Army veteran and burn survivor Omar Aviles. (Youtube screenshot)

Families of burn victims also receive “go bags” filled with essentials like water bottles, chargers for cell phones, snacks, toiletries, and a new blanket for while their loved one is being treated. The charity also steps in to help children and teenagers who suffer serious burns, providing items used for entertainment and rehabilitation as well as establishing pediatric “burn camps” for young survivors who may face bullying as a result of the lasting scars from serious burns.

In roughly five years, this charity has been making an impact, primarily in the Texas area. For more information on Sons of the Flag, go to https://sonsoftheflag.org/. One thing for sure – with this SEAL on a mission, survivors of serious burns have a much better chance at a good life.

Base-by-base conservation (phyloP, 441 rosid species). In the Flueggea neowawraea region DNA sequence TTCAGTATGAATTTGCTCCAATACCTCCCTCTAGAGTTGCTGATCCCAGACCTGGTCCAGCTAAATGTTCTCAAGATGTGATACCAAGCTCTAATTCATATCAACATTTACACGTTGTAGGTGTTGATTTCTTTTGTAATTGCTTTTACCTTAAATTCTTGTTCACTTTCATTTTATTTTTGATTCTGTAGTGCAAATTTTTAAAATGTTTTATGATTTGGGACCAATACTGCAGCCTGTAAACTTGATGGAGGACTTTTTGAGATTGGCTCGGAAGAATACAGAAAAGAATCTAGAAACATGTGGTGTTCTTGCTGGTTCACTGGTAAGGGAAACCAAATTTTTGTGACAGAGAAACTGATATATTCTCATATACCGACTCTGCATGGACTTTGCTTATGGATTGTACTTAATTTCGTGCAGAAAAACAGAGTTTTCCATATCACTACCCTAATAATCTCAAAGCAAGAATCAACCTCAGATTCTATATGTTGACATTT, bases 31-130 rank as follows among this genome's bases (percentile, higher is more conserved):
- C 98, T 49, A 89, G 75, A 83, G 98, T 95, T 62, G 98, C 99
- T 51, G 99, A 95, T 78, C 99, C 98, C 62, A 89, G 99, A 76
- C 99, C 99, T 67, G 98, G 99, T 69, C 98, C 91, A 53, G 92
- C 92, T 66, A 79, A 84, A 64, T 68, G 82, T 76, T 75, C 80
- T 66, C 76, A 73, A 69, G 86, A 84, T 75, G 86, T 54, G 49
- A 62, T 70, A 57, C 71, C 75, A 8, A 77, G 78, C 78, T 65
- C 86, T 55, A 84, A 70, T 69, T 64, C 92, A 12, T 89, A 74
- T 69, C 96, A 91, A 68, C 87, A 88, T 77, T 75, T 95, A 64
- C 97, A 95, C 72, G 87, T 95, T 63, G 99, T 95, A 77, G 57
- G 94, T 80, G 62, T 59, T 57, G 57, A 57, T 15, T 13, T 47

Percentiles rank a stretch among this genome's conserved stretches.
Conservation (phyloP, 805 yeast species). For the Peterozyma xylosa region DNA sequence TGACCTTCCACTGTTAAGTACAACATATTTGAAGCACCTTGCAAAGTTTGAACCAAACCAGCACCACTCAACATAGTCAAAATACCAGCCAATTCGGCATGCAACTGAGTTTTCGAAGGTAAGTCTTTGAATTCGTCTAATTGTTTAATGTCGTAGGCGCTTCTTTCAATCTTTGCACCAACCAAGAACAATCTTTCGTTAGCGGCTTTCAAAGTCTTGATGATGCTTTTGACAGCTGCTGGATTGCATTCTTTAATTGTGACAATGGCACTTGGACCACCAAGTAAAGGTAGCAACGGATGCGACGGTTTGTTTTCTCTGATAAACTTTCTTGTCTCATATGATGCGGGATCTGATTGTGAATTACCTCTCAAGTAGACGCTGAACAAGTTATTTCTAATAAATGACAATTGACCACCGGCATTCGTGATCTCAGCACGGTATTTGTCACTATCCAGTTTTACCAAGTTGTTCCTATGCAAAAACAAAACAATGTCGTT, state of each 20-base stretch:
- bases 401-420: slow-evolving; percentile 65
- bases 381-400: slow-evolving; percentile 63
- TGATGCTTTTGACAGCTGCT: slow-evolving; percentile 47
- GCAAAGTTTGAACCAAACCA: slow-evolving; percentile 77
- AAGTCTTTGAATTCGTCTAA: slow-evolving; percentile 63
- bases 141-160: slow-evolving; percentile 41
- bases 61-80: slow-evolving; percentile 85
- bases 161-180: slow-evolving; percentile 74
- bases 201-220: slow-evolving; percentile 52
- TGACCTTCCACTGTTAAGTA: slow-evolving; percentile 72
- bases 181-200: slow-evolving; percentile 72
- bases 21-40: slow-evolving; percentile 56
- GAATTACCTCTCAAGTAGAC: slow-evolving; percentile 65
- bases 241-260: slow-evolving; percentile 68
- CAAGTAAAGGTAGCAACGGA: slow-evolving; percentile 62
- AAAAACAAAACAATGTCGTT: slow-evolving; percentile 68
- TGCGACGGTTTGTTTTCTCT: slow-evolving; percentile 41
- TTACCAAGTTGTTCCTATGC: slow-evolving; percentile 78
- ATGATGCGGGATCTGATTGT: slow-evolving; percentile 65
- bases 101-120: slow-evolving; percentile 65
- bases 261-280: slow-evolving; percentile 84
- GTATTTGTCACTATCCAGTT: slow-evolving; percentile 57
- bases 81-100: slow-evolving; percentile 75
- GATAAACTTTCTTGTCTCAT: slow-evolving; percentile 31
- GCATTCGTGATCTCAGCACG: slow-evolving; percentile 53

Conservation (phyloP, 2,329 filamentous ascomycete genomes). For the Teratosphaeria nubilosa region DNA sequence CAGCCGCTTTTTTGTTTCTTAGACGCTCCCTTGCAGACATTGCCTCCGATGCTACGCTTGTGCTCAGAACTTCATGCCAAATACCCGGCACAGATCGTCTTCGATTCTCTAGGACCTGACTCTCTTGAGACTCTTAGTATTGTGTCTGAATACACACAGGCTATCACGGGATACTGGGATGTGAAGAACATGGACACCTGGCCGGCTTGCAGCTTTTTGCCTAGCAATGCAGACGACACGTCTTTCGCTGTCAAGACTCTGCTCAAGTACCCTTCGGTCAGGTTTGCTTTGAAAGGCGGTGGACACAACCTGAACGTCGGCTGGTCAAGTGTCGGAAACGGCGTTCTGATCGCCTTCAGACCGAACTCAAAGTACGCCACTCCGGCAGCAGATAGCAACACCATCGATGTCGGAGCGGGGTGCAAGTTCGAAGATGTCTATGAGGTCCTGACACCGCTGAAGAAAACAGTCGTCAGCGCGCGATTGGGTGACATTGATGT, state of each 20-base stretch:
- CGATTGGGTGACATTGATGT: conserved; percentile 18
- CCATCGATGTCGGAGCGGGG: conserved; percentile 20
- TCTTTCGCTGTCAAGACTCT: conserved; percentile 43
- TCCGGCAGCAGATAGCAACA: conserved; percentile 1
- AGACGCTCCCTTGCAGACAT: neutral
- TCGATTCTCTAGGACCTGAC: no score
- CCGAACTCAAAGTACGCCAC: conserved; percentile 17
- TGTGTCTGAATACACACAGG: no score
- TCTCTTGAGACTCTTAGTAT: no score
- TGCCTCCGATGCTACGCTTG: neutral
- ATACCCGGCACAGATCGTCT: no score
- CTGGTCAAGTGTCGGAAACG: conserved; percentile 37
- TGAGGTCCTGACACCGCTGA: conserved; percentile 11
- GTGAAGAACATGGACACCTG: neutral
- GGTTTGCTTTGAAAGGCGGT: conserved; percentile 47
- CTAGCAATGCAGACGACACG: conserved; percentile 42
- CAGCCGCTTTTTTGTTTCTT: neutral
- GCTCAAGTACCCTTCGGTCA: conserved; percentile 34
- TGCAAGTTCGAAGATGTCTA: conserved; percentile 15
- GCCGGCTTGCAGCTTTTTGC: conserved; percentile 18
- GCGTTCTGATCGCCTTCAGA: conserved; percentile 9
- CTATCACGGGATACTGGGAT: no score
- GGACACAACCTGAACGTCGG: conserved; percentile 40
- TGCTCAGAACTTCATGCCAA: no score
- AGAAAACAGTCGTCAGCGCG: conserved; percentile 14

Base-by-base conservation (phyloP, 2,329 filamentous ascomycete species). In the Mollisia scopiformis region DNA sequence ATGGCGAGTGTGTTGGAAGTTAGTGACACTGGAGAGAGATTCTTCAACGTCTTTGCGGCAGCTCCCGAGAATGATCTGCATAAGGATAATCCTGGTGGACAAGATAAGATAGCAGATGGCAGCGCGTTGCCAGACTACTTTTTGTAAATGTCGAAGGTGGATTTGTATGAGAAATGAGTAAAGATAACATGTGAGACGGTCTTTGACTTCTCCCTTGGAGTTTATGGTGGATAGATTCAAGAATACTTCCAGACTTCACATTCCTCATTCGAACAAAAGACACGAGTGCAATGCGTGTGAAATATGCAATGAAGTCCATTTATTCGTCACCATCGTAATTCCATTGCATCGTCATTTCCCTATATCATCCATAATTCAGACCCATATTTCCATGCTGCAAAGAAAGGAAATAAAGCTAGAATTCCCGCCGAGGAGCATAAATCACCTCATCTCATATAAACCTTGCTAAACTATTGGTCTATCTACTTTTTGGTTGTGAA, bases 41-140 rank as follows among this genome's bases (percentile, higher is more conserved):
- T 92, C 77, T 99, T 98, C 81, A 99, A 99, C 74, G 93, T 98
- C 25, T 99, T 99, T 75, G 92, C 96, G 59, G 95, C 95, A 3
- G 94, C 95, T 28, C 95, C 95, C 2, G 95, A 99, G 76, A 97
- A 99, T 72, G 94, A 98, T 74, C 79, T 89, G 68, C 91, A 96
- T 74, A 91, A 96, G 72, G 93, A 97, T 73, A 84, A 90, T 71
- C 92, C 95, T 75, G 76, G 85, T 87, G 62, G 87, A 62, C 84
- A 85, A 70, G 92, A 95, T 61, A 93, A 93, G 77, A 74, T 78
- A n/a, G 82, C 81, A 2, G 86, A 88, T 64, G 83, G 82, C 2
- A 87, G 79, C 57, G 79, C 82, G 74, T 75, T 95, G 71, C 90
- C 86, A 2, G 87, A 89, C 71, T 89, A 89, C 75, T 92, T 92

MIGHTY TRENDING

Russia resets a space station computer after malfunction

Russia has rebooted one of three computers aboard the International Space Station (ISS) after a malfunction was detected.

Dmitry Rogozinthe head of Russian space agency Roskosmos, wrote on Twitter on Nov. 8, 2018, that the computer’s operations had been restored.

“At 12:04:50 Moscow time, the central computer on the ISS was rebooted. The three-channel configuration was restored,” Rogozin tweeted.


On Nov. 6, 2018, Roskosmos said that one of the three computers on the station’s Russian module malfunctioned, but gave assurance that the defect had no impact on the safety of the crew aboard the ISS — American Serena Aunon-Chancellor, Russian Sergei Prokopyev, and German Alexander Gerst.

11 photos of the awesome Super Cobra after 50 years

Dmitry Rogozinthe head of Russian space agency Roskosmos.

The malfunction followed last month’s aborted launch of a new station crew. U.S. astronaut Nick Hague and Russian cosmonaut Aleksei Ovchinin landed safely after their Russian booster rocket failed two minutes into the Oct. 11, 2018 flight.

The next crew, Oleg Kononenko (Russia), Anne Charlotte McClain (United States), and David Saint-Jacques (Canada), was initially scheduled to be sent to the ISS in late December 2018, but that launch was rescheduled after the Oct. 11, 2018 accident.